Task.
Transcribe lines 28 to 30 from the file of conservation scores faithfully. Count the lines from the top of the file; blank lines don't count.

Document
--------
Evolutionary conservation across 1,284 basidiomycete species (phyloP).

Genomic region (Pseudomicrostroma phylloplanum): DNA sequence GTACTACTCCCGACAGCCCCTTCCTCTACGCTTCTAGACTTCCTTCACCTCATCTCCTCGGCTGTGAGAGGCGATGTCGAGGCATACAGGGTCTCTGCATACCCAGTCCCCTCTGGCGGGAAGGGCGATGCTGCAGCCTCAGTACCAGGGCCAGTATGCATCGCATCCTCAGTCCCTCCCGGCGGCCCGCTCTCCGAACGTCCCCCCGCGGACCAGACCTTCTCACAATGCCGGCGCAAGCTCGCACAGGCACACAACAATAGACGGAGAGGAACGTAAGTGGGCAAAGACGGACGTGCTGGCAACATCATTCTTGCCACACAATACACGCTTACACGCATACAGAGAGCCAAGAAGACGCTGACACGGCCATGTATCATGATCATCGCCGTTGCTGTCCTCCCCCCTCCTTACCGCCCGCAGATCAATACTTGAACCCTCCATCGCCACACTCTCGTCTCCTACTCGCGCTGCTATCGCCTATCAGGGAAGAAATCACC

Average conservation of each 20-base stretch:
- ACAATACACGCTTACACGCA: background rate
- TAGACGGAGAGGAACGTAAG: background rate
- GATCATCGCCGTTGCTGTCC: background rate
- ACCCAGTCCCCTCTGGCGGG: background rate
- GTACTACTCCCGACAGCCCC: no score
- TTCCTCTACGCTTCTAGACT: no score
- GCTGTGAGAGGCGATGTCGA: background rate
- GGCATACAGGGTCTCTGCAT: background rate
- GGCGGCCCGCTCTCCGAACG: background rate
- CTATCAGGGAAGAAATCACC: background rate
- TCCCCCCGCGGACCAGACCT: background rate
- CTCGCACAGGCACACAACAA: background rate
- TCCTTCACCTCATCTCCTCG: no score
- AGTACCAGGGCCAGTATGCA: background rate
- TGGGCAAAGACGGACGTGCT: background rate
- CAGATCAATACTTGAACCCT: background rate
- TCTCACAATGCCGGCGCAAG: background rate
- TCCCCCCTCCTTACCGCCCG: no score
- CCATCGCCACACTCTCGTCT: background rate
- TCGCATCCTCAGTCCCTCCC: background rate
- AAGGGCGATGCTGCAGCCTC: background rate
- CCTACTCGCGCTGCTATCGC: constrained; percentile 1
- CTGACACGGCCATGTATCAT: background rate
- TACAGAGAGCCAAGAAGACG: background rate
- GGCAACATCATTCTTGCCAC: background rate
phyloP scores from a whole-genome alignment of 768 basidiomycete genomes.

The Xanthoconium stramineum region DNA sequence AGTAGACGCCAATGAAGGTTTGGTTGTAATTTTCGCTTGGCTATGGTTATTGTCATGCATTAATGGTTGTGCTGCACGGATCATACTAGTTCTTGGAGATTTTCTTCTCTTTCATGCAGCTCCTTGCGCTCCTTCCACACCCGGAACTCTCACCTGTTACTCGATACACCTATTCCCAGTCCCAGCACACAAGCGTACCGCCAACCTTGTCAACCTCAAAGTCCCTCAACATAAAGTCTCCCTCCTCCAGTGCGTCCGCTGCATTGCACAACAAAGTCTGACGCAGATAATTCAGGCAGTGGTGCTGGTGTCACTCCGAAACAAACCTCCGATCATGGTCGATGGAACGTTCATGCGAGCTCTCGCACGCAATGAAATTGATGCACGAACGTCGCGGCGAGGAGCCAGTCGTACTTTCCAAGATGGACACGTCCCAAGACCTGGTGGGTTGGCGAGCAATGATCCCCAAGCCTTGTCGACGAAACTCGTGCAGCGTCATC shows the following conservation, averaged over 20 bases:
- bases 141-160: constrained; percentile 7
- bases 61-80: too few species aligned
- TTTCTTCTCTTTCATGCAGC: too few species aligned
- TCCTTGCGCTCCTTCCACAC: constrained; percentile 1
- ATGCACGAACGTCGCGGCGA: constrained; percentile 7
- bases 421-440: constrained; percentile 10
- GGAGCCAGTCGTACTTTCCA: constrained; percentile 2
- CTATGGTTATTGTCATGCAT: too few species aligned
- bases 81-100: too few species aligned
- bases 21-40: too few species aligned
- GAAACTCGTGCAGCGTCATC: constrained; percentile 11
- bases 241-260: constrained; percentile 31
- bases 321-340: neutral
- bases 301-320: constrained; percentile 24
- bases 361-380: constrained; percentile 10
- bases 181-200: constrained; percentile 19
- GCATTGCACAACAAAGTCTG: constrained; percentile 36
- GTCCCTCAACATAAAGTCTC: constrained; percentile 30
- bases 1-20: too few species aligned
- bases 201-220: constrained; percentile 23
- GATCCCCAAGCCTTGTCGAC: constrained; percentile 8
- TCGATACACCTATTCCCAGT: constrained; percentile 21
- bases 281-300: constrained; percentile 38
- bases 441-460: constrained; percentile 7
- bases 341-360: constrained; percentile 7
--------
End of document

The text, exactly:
- GGCAACATCATTCTTGCCAC: background rate
phyloP scores from a whole-genome alignment of 768 basidiomycete genomes.

The Xanthoconium stramineum region DNA sequence AGTAGACGCCAATGAAGGTTTGGTTGTAATTTTCGCTTGGCTATGGTTATTGTCATGCATTAATGGTTGTGCTGCACGGATCATACTAGTTCTTGGAGATTTTCTTCTCTTTCATGCAGCTCCTTGCGCTCCTTCCACACCCGGAACTCTCACCTGTTACTCGATACACCTATTCCCAGTCCCAGCACACAAGCGTACCGCCAACCTTGTCAACCTCAAAGTCCCTCAACATAAAGTCTCCCTCCTCCAGTGCGTCCGCTGCATTGCACAACAAAGTCTGACGCAGATAATTCAGGCAGTGGTGCTGGTGTCACTCCGAAACAAACCTCCGATCATGGTCGATGGAACGTTCATGCGAGCTCTCGCACGCAATGAAATTGATGCACGAACGTCGCGGCGAGGAGCCAGTCGTACTTTCCAAGATGGACACGTCCCAAGACCTGGTGGGTTGGCGAGCAATGATCCCCAAGCCTTGTCGACGAAACTCGTGCAGCGTCATC shows the following conservation, averaged over 20 bases: